One of the key features of Death Note is the morality of the whole show. Is it right what Light is doing? Does killing criminals solve societal problems like Light thinks it does? Keeping morality at the forefront of my list, I included some anime that also play with the idea of ethics as a central theme.
These anime question what is right or wrong in their societies, and what the implication of these distinctions mean for each fictional world.
Ajin: Demi Human
This anime follows a schoolboy named Kei Nagai who, after a fatal car accident, discovers he is something called an Ajin. An Ajin is a being that allows for full regeneration and can form combat-ready entities to protect the host (and are invisible, except to other Ajin).
In this society, Ajin are feared and hated and are usually captured for experimentation. Due to the cruelty of the experimentation, there is a rebellion lead by Satou, an escaped Ajin. Kei finds himself in the middle of this conflict but wanting no involvement.
Unfortunately, given his circumstances and people knowing he is an Ajin, he is roped into working for the Japanese government against the rebellion. He works through this circumstance and his true colors show. He is rational and cold, utilizing people how best they can serve him.
Jam-packed with action, and brutal face-paced fight scenes, this anime keeps the viewer on the edge of their seat. It raises moral quandaries for the viewer. Does being something other than human forfeit humanity? What does it mean to be human?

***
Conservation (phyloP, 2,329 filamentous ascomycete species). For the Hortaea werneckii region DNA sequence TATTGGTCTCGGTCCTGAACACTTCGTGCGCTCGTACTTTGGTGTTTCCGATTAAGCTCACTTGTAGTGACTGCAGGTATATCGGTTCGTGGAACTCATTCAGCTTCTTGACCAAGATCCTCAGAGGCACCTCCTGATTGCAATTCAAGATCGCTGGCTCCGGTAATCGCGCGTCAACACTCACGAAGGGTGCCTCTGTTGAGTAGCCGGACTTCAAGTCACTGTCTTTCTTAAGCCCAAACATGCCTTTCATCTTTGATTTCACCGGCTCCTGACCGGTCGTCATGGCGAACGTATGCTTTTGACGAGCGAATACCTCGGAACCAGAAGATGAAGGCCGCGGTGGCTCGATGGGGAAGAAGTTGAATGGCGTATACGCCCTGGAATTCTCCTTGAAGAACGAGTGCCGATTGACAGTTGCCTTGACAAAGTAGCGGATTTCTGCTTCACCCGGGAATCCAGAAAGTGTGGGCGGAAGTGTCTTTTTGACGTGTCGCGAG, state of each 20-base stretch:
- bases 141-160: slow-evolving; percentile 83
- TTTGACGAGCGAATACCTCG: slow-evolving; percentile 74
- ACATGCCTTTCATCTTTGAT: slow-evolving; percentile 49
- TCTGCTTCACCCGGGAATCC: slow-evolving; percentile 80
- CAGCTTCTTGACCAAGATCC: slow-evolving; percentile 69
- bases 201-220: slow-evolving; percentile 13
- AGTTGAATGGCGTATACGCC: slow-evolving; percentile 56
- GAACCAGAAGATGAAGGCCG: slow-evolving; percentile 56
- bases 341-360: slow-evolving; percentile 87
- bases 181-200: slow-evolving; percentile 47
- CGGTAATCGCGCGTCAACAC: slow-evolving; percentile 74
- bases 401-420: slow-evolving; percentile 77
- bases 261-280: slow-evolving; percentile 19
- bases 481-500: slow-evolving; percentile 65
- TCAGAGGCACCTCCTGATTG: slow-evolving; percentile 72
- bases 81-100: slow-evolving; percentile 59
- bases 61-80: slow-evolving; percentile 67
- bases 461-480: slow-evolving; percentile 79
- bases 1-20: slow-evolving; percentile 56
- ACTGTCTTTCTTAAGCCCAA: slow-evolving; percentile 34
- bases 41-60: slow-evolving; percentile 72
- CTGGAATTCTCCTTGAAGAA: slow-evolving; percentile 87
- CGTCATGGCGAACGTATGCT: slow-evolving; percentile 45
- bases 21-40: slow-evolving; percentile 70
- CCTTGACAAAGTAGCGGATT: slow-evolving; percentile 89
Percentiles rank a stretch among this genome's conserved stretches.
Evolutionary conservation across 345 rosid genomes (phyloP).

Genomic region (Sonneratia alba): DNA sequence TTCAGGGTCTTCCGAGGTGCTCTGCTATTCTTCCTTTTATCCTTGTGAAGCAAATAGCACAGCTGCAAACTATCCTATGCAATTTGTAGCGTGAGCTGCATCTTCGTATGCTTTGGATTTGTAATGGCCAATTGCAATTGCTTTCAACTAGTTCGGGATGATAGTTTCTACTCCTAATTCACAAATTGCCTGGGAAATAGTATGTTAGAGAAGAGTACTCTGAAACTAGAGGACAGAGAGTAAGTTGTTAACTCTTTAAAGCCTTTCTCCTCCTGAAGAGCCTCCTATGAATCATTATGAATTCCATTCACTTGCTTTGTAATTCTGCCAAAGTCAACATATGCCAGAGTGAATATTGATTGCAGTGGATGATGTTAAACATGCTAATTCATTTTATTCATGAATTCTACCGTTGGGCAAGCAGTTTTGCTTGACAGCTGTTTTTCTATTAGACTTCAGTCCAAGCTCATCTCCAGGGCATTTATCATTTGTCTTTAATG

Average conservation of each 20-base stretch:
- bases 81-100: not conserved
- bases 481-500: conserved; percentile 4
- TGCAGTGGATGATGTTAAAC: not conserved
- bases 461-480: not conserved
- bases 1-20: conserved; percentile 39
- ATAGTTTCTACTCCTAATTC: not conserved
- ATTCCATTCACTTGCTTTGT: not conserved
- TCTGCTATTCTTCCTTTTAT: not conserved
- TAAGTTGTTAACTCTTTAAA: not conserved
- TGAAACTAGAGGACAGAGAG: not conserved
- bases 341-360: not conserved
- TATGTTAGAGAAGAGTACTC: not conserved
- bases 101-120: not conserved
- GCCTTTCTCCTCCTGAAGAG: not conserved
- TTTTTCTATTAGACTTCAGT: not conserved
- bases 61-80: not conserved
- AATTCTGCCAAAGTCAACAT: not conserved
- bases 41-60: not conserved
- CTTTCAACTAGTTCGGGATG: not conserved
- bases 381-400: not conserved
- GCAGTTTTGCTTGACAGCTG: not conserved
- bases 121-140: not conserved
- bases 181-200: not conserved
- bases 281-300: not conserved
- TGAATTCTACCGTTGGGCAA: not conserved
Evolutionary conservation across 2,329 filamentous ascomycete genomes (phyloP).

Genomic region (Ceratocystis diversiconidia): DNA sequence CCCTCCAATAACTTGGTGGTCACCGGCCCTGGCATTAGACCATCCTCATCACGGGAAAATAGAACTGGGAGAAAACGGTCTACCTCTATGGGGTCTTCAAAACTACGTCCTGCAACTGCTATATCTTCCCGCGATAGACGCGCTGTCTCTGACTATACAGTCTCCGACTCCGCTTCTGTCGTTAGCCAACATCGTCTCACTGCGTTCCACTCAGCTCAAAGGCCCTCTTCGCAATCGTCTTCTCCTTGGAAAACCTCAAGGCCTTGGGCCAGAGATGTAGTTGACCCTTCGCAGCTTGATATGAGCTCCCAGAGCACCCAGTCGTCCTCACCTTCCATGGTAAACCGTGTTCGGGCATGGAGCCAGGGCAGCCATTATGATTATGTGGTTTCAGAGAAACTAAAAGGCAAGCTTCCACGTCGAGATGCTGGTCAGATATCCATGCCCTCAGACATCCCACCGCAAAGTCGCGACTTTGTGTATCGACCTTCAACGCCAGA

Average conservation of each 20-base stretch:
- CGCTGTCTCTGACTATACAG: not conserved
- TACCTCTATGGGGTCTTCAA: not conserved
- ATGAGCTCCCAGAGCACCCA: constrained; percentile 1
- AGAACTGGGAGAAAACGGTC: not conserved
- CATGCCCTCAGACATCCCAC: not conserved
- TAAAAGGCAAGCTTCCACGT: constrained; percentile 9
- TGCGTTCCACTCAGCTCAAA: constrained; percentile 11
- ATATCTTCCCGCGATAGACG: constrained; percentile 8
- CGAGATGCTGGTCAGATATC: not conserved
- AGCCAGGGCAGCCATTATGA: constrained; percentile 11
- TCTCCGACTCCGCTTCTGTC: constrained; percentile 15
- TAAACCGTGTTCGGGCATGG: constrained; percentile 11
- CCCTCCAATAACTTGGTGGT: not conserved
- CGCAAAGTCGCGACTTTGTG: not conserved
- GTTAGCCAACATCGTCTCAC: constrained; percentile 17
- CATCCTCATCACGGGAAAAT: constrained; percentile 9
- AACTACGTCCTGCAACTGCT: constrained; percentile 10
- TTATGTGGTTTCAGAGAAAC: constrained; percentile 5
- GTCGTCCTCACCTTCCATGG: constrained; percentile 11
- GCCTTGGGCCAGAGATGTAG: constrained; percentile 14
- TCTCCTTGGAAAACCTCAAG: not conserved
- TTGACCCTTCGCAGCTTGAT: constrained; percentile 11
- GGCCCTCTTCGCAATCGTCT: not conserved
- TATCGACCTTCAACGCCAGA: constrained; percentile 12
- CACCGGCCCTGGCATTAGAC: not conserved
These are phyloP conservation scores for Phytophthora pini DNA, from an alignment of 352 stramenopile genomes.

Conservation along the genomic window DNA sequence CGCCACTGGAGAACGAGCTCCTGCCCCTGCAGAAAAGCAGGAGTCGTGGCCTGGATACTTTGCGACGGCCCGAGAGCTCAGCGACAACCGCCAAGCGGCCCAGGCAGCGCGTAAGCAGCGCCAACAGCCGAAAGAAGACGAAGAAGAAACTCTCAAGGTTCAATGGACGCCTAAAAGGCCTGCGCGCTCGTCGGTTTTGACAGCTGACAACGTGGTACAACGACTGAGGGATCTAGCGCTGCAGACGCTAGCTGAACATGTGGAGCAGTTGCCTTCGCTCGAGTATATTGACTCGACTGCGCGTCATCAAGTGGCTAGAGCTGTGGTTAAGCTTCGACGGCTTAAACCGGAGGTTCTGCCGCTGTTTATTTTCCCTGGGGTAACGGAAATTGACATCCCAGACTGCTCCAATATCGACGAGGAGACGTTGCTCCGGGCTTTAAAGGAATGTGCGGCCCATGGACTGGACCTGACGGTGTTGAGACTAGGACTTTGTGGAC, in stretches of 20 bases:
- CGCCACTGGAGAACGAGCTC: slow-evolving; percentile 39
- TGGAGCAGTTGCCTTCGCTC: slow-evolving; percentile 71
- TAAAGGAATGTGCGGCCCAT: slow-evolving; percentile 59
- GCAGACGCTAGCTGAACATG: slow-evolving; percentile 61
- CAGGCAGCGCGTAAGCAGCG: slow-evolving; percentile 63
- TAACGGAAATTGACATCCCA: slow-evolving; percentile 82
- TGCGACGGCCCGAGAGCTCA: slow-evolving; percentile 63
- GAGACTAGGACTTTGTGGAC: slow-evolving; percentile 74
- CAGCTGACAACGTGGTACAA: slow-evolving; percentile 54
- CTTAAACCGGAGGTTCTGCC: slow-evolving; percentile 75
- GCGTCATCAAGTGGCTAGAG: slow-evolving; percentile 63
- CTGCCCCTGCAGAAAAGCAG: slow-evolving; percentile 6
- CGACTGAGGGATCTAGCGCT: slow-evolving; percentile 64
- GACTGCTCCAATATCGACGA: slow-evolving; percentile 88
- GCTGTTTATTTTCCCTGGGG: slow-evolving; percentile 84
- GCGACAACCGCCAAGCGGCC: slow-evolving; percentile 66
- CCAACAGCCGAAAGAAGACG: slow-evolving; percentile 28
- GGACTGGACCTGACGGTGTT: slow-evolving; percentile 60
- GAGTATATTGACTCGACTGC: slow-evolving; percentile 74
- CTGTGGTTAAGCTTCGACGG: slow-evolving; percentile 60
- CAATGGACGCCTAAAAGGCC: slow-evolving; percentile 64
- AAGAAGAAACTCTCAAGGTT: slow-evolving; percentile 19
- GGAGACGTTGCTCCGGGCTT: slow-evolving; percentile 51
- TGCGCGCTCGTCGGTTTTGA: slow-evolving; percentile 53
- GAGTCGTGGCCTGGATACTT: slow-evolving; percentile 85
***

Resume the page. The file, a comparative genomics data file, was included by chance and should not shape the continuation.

- Kei is extremely similar to Light in his logic and genius, as well as his cold calculating nature.
- Kei operates on a solely self-serving basis, which again echoes Light.
- The supernatural element of the Ajin is reminiscent of the Shinigami in Death Note.
- Takes place in contemporary society.
- Kei is voiced in the English dub by the same voice actor for Lelouch in Code Geass.
- The anime is 3D rendered, and some scenes look a bit off.
- Kei is a difficult character to relate to, and his motivations are shallow.
- Kei’s indifference towards the cruelty of the government seems unrealistic given his own unique situation.
- The series was not finished in anime form, so you would have to continue with the manga.
- Most of the characters are just okay, not one is extremely likable.
Psycho-Pass is an anime I discovered after a friend recommended it. After watching it on Hulu, I immediately knew that it would be a great choice for people looking to fill the void Death Note leaves. Taking place in a futuristic cyberpunk Japan, it follows a new inspector Akane Tsunemori. She is exceptionally smart and empathetic, which ironically, does not suit her new position as an inspector too well.
In this world, criminals are determined by their mental stability (or Psycho-Pass), which is measured by the Sibyl System. This system effectively determines if people are criminals or not. This means that even young people, like below the age of 10, can be diagnosed as having criminal minds.